The state’s high court agreed with Aren. A gift to a married couple, ruled the justices, is just that: a gift to both of them. The nature of such a gift should be judged at the time of the transfer, not by later reengineering. Even though Dennis now maintains that he primarily intended to benefit Matt, at the time the transaction was with both of them. Plus they took title in their joint names.
That means that the property is now owned by the two of them equally. And even if that were not true, the fact that Aren worked on the land with her husband, and made payments on the note along with him, would have made at least some of the farm joint property anyway. But the court wanted to be clear: there’s no need to get to the fact that Aren contributed to management of the farm, since her name is on the title. Field v. Field, September 9, 2020.
Does this apply in a community property state?
The Field case, though coming from a different state (and a non-community property state, at that) would probably be persuasive in Arizona. Note that the South Dakota Supreme Court decision doesn’t actually rely on the common law concept of marital property (their analogue for our community property rules). It focuses on how the transfer was made, and what the documents say.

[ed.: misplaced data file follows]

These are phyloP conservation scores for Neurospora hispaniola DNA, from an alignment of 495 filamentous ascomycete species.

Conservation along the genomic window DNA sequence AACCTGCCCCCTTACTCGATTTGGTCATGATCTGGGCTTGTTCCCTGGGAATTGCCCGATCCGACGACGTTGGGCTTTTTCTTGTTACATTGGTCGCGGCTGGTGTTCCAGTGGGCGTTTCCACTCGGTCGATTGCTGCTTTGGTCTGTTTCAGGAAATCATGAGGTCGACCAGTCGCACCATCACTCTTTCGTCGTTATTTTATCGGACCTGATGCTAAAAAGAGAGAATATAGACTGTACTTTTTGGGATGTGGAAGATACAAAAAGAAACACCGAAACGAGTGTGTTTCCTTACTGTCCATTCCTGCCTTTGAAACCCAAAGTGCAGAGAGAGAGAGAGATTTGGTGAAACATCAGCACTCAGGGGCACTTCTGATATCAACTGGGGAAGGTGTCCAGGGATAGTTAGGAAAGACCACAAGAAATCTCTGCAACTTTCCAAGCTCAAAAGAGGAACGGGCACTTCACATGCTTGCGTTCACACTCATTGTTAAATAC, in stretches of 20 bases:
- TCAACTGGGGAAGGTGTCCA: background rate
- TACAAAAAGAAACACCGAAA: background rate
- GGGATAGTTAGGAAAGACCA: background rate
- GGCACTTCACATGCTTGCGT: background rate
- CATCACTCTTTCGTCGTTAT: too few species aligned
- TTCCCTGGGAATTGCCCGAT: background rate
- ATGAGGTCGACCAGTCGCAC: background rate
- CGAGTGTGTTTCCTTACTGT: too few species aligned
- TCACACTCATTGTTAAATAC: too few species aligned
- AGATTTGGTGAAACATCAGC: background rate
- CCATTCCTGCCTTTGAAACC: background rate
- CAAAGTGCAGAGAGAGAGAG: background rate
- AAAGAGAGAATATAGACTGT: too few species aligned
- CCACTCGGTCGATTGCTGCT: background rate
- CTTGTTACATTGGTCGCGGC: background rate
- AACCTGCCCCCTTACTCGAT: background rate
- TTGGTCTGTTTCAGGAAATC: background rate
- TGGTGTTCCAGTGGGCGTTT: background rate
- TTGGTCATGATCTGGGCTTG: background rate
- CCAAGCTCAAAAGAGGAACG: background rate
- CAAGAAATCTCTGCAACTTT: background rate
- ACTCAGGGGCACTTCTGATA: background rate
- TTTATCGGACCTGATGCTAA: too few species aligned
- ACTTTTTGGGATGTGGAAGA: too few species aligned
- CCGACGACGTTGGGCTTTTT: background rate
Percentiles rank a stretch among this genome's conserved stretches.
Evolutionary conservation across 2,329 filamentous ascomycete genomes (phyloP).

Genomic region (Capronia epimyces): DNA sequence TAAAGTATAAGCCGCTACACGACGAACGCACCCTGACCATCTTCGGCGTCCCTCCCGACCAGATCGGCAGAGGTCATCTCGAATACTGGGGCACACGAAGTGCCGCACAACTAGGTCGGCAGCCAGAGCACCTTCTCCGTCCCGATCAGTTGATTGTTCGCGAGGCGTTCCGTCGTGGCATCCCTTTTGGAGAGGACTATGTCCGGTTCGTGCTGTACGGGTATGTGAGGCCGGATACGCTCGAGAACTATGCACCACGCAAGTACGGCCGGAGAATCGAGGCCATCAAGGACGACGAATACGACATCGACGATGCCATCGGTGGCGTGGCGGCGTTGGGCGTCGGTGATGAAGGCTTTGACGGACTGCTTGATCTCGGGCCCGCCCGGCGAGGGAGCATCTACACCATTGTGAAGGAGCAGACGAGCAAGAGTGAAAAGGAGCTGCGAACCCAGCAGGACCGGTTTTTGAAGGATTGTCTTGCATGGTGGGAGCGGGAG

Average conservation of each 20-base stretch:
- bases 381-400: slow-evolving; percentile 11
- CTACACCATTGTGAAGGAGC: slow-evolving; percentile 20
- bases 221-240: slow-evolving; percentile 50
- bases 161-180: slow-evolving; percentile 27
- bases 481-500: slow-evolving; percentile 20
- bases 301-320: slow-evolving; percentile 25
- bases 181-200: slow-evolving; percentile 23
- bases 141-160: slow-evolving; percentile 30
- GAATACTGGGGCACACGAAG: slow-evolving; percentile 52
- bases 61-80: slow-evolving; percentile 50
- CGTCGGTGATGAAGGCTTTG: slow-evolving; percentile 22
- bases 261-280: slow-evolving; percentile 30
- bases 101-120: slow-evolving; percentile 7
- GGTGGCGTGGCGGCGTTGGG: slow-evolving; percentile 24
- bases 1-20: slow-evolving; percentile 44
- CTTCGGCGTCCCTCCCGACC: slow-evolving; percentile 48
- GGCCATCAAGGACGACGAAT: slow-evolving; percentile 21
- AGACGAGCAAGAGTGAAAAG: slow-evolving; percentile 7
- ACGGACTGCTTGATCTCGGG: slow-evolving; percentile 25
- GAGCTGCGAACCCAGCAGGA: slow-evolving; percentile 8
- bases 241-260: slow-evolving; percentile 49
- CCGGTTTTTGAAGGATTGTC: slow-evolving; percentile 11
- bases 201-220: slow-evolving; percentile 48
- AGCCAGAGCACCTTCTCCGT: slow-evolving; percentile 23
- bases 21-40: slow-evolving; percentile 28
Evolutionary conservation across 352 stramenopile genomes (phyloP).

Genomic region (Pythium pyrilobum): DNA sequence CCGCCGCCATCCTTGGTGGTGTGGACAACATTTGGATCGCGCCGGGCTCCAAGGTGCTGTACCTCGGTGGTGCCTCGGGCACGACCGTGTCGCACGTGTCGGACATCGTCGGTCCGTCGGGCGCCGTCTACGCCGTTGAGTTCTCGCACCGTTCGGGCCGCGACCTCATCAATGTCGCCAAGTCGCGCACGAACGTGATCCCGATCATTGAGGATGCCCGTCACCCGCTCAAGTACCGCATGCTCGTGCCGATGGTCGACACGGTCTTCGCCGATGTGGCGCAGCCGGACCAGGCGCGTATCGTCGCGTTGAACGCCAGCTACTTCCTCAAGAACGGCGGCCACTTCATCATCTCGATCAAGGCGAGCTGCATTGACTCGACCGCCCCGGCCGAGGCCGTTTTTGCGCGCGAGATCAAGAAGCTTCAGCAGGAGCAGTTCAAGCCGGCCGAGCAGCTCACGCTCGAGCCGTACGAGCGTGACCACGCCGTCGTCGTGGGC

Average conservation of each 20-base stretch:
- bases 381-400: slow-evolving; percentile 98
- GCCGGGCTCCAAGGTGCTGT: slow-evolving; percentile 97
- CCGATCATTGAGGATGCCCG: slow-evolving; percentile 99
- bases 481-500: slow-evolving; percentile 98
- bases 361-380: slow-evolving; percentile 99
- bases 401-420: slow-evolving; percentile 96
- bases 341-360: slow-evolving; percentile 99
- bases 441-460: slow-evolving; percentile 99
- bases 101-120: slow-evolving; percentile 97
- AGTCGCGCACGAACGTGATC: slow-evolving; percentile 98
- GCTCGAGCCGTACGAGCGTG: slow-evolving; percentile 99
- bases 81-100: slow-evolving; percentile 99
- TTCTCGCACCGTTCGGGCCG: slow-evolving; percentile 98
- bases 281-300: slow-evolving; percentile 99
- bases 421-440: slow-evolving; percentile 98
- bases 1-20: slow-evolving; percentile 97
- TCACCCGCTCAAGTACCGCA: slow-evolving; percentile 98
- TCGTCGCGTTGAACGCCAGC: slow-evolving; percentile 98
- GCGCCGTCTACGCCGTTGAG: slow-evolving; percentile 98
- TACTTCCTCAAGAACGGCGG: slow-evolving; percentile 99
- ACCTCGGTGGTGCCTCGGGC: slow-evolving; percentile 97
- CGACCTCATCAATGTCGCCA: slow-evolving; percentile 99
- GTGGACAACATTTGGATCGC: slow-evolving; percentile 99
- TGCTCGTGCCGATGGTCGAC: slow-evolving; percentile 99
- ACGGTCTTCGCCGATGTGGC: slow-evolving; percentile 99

So if Dennis, Matt and Aren had all lived and farmed in Arizona, the result would likely have been the same. Except, of course, that Matt and Aren would probably have taken title to the farm as “community property with right of survivorship.” But that’s a story for another day.
Did you notice that Dennis made a $1.5 million gift to the married couple? Doesn’t that vastly exceed the $30,000 he can give to Matt and Aren?
Yes, but people often misunderstand the gift tax law. It doesn’t prohibit large gifts. And there is no federal gift tax on most gifts. They just require filing of a federal gift tax return, and a reduction of the giver’s lifetime estate/gift tax exemption amount. In 2010, when they signed the sale agreement, Dennis’s lifetime exemption was $5 million. Presumably he filed a federal gift tax return, but he wouldn’t have had to pay any tax.
Actually, the answer is slightly more complicated by the fact that there were two different choices for just the year 2010, but that’s more confusing than helpful. So we’re going to ignore it. We’re also going to ignore the possibility of a South Dakota state gift tax — though we have no reason to doubt this online assertion that South Dakota, like Arizona, has no gift tax.